One other failure mode for bearings is observed when someone installs the (for example) outer race into a frame by pounding on the inner race with a hammer, or by using a press with high force. This actually causes the balls to make indentations in the races. It's called "Brinnelling", and is undesireable(!) but fortunately completely avoidable.

Some info on preload from SKF is below, but a figure from them shows that bearing life is enhanced with a little bit of preload. at the cost of a little bit more friction. What is not shown here is how much more stiff the system is with proper preload.


Effects of bearing preload

Last edited by WizardOfBoz; 03-20-17 at 08:41 AM.
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Old 03-20-17, 09:25 AM
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Well, I must be doing it right (per Sheldon Brown's method), the last 40 years. Never had any premature failures. But, again, I replace all my bearings every year or 2 years, depending on how much each bike got ridden , how much. Thanks for the info guys. KB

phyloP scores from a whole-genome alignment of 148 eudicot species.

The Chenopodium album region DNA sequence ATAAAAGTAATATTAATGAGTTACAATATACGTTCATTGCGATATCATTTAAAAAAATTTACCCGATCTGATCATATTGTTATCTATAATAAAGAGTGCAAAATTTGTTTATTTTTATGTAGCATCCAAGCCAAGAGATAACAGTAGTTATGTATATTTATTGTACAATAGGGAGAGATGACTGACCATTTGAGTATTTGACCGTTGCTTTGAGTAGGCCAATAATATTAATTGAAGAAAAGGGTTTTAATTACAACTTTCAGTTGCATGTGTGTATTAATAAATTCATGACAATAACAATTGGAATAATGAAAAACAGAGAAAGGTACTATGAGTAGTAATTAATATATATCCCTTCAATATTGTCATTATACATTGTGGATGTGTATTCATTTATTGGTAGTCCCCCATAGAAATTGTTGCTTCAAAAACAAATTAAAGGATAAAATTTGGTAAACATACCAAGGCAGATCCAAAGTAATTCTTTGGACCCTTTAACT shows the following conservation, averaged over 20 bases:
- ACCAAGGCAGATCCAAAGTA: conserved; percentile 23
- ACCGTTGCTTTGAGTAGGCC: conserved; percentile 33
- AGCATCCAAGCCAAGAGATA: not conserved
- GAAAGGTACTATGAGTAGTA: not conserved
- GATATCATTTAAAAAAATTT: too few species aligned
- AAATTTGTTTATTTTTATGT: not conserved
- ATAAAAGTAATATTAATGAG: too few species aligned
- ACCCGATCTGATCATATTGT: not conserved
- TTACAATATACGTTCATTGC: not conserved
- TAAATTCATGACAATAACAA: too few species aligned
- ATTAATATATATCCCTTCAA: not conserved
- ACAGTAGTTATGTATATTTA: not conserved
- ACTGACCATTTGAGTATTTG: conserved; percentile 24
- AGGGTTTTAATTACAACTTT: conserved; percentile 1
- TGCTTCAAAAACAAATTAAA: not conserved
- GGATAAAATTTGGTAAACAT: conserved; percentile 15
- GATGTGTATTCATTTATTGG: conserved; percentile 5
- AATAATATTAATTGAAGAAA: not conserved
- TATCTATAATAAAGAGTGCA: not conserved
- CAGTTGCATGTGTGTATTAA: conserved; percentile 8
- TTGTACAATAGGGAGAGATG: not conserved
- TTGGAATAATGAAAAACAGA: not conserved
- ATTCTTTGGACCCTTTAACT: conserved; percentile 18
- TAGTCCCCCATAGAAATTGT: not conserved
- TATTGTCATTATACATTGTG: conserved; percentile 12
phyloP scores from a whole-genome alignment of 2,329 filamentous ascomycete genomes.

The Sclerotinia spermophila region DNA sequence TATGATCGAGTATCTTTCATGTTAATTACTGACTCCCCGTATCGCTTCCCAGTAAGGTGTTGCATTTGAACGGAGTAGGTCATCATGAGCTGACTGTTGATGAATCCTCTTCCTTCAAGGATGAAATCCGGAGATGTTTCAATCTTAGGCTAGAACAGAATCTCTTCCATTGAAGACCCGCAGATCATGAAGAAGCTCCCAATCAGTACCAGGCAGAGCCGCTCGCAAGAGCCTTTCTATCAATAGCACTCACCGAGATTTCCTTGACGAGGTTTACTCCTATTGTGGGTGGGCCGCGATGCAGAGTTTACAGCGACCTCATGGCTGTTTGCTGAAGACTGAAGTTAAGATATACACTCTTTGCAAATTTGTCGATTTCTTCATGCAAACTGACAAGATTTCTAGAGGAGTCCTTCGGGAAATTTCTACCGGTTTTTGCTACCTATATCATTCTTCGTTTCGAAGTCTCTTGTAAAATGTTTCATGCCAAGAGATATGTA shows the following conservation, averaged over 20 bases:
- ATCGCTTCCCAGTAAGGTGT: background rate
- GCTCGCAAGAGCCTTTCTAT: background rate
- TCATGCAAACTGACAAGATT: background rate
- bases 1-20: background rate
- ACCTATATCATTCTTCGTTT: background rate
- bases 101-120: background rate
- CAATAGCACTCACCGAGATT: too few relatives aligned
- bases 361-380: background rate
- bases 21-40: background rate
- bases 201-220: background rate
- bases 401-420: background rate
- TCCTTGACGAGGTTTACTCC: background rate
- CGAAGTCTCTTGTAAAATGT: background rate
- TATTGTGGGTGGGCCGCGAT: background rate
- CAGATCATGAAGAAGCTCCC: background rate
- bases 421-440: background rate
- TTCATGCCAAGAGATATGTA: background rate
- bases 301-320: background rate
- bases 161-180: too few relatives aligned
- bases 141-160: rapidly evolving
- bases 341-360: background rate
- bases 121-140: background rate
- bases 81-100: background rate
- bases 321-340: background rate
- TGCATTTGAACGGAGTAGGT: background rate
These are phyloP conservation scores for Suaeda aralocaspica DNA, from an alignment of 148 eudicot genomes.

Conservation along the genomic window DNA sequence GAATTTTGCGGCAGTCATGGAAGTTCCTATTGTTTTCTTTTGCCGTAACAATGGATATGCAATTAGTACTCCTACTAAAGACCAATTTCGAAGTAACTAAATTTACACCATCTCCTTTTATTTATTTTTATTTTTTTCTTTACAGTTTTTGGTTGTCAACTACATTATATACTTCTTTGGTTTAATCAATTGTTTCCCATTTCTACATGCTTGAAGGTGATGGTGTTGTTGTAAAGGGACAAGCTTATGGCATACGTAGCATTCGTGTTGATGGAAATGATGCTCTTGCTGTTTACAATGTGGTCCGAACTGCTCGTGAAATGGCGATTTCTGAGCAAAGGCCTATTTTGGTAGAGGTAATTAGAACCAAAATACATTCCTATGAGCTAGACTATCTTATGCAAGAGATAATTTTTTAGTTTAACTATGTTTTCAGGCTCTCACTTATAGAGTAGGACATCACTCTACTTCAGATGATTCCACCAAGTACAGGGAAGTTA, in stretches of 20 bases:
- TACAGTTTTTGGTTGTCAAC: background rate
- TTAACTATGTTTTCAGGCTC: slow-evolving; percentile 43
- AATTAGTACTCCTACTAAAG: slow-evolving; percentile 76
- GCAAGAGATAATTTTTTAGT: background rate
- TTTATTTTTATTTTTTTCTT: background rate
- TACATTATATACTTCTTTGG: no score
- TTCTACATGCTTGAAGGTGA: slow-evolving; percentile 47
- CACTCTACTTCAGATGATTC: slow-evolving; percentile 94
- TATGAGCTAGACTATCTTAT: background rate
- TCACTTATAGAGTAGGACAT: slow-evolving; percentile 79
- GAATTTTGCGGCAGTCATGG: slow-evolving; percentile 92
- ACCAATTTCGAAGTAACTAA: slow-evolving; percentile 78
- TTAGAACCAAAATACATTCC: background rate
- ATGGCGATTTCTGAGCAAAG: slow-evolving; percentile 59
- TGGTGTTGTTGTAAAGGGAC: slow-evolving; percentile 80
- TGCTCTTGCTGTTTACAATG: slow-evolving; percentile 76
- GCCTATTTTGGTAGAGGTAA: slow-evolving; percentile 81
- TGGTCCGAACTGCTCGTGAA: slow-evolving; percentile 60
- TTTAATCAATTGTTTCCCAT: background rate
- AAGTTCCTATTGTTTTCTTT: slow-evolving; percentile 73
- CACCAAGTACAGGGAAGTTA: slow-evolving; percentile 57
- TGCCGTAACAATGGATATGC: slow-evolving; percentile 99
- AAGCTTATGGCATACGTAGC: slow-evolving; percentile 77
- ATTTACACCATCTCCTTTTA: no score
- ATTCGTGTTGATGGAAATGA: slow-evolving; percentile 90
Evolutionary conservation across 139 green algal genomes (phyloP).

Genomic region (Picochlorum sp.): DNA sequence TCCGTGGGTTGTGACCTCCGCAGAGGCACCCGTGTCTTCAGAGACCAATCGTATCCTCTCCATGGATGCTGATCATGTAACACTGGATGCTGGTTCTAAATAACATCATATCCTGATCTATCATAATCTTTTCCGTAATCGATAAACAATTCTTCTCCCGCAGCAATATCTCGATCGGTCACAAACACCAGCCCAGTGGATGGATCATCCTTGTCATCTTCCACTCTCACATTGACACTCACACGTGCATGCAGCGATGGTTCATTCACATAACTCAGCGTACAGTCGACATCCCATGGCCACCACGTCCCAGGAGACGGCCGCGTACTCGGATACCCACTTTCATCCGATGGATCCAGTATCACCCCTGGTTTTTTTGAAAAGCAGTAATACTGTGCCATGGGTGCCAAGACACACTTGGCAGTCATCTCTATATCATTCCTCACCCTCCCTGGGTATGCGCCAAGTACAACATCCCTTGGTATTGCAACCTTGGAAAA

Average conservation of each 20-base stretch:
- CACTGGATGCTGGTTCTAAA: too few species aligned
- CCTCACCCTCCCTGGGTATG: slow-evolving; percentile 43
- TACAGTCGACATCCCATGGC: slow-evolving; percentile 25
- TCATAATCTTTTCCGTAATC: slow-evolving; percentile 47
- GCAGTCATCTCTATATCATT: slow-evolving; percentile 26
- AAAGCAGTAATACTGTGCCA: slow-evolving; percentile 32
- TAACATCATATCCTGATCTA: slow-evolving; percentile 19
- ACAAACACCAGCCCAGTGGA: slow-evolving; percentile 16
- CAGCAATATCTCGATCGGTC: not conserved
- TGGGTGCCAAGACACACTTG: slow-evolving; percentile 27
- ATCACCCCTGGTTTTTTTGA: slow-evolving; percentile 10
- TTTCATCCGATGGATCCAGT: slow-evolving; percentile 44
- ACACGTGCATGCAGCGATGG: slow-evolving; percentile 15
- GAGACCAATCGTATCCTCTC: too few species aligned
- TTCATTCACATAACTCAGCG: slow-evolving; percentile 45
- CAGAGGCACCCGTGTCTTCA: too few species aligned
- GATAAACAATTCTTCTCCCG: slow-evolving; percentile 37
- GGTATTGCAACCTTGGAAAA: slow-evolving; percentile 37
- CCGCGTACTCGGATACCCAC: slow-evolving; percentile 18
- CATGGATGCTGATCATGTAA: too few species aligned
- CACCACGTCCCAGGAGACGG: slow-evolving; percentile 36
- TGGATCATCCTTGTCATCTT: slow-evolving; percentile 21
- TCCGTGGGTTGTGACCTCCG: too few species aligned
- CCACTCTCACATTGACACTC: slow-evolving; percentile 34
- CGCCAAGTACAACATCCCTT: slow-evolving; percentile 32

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Old 03-20-17, 09:58 AM
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Originally Posted by kcblair View Post
Well, I must be doing it right (per Sheldon Brown's method), the last 40 years. Never had any premature failures. But, again, I replace all my bearings every year or 2 years, depending on how much each bike got ridden , how much. Thanks for the info guys. KB

I quit replacing the bearings after reading that as long as they still have their finish they can be reused. I know that they are cheap, but I hate to waste material.
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Old 03-20-17, 10:28 AM
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I just did some major maintenance this past winter and beginning to wonder how often to even perform this lube work .KB
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Old 03-20-17, 11:45 AM
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Originally Posted by kcblair View Post
I just did some major maintenance this past winter and beginning to wonder how often to even perform this lube work .KB
How far do you ride every year? What weather conditions do you ride in? How dusty or dirty are your roads. Do you even ride only on paved roads as apart from Rail-Trails, gravel roads, etc.? All of these factor into how often maintenance should be done.